Presentation on theme: "Op amp Stability Analysis"— Presentation transcript:
1Op amp Stability Analysis Analog ElectronicsLecture 6Op amp Stability AnalysisMuhammad Amir Yousaf
2Stability analysis and compensation of op-amps Lecture:Stability analysis and compensation of op-ampsOp-ampsThree gains:Open Loop Gain AolClosed Loop Gain AclLoop Gain AolBUn-StabilityCompensationOp-amp Circuits
3Open Loop GainOp-amp’s gain is so high that even a slightest input signal would saturate the output.
4Negative Feedback Negative feedback is used to control the gain. A classic form of feedback equation
5Closed Loop Gain Feedback equation: For AolB >> 1 The system gain with feed back is Vout/Vin and is called Closed Loop Gain Acl.It is determined by only feedback factor B.
6Closed Loop GainThe system gain is determined by only feedback factor B.Feedback factor is implemented by stable passive components .Thus in ideal conditions the closed loop gain is predictable and stable because B is predictable and stable.
7Feedback equation for Op-amp feedback systems Non-inverting amplifierNon-inverting amplifier
8Feedback equation for Op-amp feedback systems Inverting amplifierReplace ZF with Rf and ZG with RiThe factor AolB is identical in both inverting and non inverting amplifier circuits.
9Loop GainThe term AolB is very important in stability analysis and is called ‘Loop Gain’As the Loop Gain is identical in both inverting and non inverting amplifier circuits, hence the stability analysis is identical.
10Loop Gain and Stability analysis System output heads to infinity as fast as it can when 1+ AB approaches to zero.Or |AB| =1 and ∠AB = 180oIf the output were not energy limited the system would explode the world.System is called unstable under these conditions
11Bode plots and stability analysis. Bode plots of loop gain are key to understanding Stability:Stability is determined by the loop gain,when AolB = -1 = |1| ∠180o instability or oscillation occurs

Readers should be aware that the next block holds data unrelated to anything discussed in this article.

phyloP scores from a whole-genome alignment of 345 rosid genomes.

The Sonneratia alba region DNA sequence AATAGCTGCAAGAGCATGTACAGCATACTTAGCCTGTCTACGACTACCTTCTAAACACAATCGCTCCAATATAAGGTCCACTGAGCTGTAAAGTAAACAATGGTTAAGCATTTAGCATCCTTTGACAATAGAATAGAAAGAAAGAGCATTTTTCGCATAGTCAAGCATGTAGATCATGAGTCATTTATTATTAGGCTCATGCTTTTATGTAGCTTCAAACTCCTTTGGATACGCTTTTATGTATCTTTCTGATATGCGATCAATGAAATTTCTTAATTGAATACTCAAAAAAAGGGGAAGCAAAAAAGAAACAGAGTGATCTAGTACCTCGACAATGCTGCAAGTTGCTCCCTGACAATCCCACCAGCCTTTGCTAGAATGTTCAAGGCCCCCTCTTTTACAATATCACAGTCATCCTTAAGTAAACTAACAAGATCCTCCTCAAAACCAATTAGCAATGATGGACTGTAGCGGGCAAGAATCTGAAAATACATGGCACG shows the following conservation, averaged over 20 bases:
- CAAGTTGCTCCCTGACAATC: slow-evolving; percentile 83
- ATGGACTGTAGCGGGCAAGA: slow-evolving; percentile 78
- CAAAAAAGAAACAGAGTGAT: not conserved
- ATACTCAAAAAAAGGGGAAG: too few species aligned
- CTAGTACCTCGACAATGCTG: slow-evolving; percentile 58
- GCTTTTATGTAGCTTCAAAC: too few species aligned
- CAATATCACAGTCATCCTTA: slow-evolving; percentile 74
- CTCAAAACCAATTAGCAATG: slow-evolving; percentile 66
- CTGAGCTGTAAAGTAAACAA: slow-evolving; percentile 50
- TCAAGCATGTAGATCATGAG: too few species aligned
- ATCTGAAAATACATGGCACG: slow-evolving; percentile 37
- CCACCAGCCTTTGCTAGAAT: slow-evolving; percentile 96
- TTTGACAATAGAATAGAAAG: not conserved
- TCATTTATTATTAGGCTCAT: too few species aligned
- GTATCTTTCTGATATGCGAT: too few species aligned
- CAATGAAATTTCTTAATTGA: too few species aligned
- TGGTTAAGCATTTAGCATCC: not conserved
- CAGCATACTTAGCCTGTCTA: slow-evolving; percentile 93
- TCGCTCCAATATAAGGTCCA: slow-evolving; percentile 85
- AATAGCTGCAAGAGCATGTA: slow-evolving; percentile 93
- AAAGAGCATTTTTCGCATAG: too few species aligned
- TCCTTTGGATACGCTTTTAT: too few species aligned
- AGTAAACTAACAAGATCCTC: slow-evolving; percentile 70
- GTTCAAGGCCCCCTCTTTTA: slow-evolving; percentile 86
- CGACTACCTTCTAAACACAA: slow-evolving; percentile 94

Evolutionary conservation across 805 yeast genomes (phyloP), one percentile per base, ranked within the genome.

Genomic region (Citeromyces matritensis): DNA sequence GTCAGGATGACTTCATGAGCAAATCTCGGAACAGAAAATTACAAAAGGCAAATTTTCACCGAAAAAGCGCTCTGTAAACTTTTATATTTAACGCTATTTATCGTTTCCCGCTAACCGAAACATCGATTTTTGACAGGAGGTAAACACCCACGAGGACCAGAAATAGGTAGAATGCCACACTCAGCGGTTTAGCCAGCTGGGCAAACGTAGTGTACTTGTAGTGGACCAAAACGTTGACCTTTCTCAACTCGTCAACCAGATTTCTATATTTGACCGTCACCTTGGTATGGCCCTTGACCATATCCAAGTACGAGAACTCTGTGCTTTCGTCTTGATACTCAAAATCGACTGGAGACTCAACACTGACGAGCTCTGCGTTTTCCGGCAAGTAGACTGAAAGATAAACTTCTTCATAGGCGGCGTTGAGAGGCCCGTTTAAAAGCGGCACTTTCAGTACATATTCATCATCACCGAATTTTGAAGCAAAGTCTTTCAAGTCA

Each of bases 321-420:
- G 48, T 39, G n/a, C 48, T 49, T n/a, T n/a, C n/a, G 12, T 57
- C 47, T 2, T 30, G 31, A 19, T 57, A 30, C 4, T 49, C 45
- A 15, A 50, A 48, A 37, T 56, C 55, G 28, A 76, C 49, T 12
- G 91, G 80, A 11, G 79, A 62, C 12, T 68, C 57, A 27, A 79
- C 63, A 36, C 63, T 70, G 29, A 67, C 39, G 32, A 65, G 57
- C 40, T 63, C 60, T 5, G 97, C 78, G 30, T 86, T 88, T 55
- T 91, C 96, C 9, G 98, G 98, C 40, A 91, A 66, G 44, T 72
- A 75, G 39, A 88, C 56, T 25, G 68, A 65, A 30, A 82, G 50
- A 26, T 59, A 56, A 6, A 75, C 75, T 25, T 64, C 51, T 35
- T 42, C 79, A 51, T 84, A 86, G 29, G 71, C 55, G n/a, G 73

12Loop gain plots are key to understanding Stability: f1f2Notice that a one pole can only accumulate 90° phase shift, so when a transfer function passes through 0 dB with a one pole, it cannot oscillate.A two-pole system can accumulate 180° phase shift, therefore a transfer function with a two or greater poles is capable of oscillation.
13Loop gain plots are key to understanding Stability: AolB
14Op-amp transfer function The open loop gain of even the simplest operational amplifiers will have at least two poles.At some frequency, the phase of the amplifier's output = -180° compared to the phase of its input signal.f1f2The amplifier will oscillate if it has a gain of one or more at this frequency.
15Phase Margin, Gain Margin Phase Margin = ΦMPhase margin is a measure of the difference in the actual phase shift and the theoretical 180° at gain 1 or 0dB crossover point.f1Gain Margin = AMThe gain margin is a measure of the difference of actual gain (dB) and 0dB at the 180° phase crossover point.For Stable operation of system:ΦM > 45o or AM > 2 (6dB)f2Safe Margin
16Phase Margin, Gain Margin The phase margin is very small, 20oSo the system is nearly stableA designer probably doesn’t want a 20° phase margin because the system overshoots and rings badly.f1f2Increasing the loop gain to (K+C) shifts the magnitude plot up. If the pole locations are kept constant, the phase margin reduces to zero and the circuit will oscillate.f1f2
17Compensation Techniques: Dominant Pole Compensation (Frequency Compensation)Gain CompensationLead Compensation
18Dominant Pole Compensation (Frequency Compensation) Dominant Pole Compensation is implemented by modifying the gain and phase characteristics of the amplifier's open loop output or of its feedback network, or both, in such a way as to avoid the conditions leading to oscillation.This is usually done by the internal or external use of resistance-capacitance networks.f1f2 A pole placed at an appropriate low frequency in the open-loop response reduces the gain of the amplifier to one (0 dB) for a frequency at or just below the location of the next highest frequency pole.
19Dominant Pole Compensation (Frequency Compensation) The lowest frequency pole is called the dominant pole because it dominates the effect of all of the higher frequency poles.Dominant-pole compensation can be implemented for general purpose operational amplifiers by adding an integrating capacitance.The result is a phase margin of ≈ 45°, depending on the proximity of still higher poles.
20Gain CompensationThe closed-loop gain of an op-amp circuit is related to the loop gain. So the closed-loop gain can be used to stabilize the circuit.Gain compensation works for both inverting and non-inverting op-amp circuits because the loop gain equation contains the closed-loop gain parameters in both cases.As long as the application can stand the higher gain, gaincompensation is the best type of compensation to use.
22Lead CompensationIt consists of putting a zero in the loop transfer function to cancel out one of the poles.The best place to locate the zero is on top of the second pole, since this cancels the negative phase shift caused by the second pole.
24ReferencesSlides by ‘Pearson Education’ for Electronic Devices by Floyd‘Op.amp for every one’ by Ron Mancini’Stability Analysis for volatge feedback op-amps’, Application Notes byTexas Instruments (TI)’Feedback amplifiers analysis tool’ by TI‘Feedback, Op Amps and Compensation’ Application Note 9415 by IntersilModified by Muhammad Amir Yousaf